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August 06, 2016

Philadelphia receives federal grant to reduce air pollution, traffic congestion

$7.3 million will be used to fund five projects across city

Grants Transportation
Carroll - City Hall and Benjamin Franklin Parkway Thom Carroll/PhillyVoice

Philadelphia City Hall from the Parkway.

The Delaware Valley Regional Planning Commission (DVRPC) awarded the City of Philadelphia more than $7 million that will be used to improve air quality and reduce traffic congestion.

Mayor Jim Kenney's Office announced Friday that the federal funds are part of the Congestion Mitigation and Air Quality (CMAQ) program.

The grants, $7.3 million in total, will fund five projects across the city.

“Residents of Philadelphia will greatly benefit from this infusion of $7.3 million to projects that reduce emissions and help the City meet federal air-quality standards,” City Councilman and DVRPC board member Mark Squilla said. “We are making strategic investments using technology to enhance recreational and commuting opportunities and neighborhood quality of life in several communities. The city is very appreciative of DVRPC and our regional partners’ support of these critical projects.”

Three projects will receive approximately $2 million each: the reconstruction of North 5th Street, the purchase of eco-friendly waste haulers and the construction of bus stations on the Roosevelt Boulevard.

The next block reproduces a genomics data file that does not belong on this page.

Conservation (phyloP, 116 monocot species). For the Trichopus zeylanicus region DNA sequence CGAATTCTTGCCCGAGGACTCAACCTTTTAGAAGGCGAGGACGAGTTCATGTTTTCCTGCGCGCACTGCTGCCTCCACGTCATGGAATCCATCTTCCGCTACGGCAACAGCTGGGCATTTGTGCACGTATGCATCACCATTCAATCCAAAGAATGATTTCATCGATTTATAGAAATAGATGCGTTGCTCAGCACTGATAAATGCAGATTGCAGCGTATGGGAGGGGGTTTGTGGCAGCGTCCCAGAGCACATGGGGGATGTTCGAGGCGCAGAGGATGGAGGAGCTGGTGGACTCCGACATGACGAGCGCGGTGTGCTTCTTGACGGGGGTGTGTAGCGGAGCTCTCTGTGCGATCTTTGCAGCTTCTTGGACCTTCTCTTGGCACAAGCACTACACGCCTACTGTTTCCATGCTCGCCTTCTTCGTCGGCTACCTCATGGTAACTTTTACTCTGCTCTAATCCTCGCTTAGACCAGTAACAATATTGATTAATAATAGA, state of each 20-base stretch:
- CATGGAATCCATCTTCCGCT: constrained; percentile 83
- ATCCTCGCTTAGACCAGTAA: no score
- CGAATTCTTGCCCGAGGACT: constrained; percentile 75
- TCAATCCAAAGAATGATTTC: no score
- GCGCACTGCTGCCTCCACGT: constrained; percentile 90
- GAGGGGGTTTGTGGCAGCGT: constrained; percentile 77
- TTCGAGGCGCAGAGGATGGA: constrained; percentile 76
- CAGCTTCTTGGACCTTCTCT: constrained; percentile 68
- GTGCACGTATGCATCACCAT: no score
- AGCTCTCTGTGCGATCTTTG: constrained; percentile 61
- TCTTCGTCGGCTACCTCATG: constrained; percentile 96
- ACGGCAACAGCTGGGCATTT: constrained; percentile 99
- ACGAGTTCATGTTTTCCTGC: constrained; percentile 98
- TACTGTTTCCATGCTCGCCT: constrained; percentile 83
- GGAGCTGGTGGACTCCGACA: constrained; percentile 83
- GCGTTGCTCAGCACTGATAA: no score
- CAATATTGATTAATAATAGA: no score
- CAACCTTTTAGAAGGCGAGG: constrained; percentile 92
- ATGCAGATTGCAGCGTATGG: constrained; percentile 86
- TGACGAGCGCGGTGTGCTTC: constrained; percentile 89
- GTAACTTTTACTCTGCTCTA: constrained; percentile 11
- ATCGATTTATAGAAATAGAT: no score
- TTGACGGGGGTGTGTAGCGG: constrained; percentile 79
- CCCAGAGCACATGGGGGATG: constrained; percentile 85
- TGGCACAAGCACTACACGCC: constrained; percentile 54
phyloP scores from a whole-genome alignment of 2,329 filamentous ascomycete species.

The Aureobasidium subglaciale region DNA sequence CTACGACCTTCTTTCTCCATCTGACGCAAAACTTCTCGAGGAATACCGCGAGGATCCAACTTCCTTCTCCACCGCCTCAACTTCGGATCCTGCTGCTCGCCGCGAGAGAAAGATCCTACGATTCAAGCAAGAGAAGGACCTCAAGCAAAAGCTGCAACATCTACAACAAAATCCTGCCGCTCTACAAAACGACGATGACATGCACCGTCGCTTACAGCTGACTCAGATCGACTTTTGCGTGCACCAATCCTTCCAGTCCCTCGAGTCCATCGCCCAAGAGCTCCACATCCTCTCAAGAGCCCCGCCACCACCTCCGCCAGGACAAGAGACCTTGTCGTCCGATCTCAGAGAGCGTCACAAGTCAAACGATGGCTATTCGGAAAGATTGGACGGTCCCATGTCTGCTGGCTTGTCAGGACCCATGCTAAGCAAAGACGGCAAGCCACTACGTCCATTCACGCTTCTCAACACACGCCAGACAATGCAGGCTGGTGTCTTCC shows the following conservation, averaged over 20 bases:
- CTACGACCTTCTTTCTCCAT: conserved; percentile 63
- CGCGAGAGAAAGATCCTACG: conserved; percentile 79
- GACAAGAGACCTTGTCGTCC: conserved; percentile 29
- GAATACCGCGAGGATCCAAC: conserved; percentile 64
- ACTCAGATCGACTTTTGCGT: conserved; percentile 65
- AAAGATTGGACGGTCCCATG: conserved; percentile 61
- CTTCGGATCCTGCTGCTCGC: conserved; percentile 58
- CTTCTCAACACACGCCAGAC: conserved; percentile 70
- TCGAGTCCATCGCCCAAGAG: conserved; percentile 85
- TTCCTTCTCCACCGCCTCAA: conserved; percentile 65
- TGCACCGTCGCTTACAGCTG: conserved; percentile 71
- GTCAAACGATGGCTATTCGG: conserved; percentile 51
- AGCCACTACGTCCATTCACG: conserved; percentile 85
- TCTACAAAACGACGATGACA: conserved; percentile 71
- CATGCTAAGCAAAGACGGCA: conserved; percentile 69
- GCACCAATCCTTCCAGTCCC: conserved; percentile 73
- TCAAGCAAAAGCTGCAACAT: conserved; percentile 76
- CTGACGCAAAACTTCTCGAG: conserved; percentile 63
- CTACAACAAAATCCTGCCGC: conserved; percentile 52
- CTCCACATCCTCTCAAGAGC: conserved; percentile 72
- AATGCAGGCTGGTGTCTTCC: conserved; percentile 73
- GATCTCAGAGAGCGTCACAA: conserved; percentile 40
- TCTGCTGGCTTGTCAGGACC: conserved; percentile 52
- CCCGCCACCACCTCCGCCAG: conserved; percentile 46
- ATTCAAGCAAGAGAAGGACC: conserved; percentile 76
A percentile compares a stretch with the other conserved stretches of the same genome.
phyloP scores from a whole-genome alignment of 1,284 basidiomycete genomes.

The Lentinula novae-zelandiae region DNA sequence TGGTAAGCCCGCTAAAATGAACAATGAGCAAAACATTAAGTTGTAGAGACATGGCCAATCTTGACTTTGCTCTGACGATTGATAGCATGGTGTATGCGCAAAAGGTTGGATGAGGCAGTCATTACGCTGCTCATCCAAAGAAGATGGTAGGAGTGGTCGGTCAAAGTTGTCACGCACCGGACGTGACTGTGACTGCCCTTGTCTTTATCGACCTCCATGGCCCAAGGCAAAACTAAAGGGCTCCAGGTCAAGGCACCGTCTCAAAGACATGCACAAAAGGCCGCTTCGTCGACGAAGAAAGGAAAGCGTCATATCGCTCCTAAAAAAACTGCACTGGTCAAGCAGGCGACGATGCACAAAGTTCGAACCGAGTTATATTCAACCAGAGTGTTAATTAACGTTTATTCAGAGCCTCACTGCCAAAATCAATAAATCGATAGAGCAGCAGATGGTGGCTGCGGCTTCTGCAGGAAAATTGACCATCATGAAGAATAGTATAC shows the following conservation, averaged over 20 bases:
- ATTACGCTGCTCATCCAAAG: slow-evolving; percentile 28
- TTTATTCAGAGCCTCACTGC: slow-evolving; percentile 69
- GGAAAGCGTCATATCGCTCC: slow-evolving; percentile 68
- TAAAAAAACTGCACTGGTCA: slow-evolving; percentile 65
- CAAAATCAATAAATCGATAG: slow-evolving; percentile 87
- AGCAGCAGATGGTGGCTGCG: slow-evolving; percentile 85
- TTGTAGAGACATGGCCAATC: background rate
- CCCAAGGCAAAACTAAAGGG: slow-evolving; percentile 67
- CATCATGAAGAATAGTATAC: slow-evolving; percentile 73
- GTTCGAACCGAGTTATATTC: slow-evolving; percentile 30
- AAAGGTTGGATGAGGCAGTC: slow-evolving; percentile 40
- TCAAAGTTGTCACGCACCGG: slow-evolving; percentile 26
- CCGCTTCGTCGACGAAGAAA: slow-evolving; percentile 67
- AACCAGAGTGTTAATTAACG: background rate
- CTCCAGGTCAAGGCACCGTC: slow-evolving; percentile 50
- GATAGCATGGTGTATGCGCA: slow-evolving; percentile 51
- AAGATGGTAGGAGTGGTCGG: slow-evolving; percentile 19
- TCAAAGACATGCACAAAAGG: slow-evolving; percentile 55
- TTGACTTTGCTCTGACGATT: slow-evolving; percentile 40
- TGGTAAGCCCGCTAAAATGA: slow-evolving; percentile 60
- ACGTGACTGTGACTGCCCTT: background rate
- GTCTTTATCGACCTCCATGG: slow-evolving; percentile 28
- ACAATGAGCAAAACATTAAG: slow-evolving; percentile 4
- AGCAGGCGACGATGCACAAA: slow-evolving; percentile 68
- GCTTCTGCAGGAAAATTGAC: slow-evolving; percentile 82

To improve traffic congestion on 5th Street in the Hunting Park section of the city, $2.02 million will go toward signal upgrades, sidewalk improvements and street lighting.

Looking to reduce methane emissions, the city will use $2 million to purchase waste haulers that run on compressed natural gas (CNG) and construct a CNG fueling station.

As part of the Roosevelt Boulevard ‘Route for Change’ Program, the city will direct $1,999,500 to the construction of 10 new bus stations at five intersections along the roadway. The stations would support a new bus service that is planned by the Southeastern Pennsylvania Transportation Authority (SEPTA).

The remaining $1.3 million will go toward a new multi-use trail in the Fox Chase section of the city and improved shuttle service that connects the Navy Yard and AT&T Station on the Broad Street Line.

In Fox Chase, $868,700 will be spent to convert defunct train tracks near SEPTA's Regional Rail station at Rhawn Street into a trail that connects to Pennypack Trail.

The Philadelphia Industrial Development Corporation (PIDC) will use $416,280 to expand shuttle service at the Navy Yard. The enhanced service will cut wait times from 20 minutes to 10 minutes, PIDC officials said.

The DVRPC awarded a total of $20.9 million this year in the CMAQ program for projects across Southeastern Pennsylvania.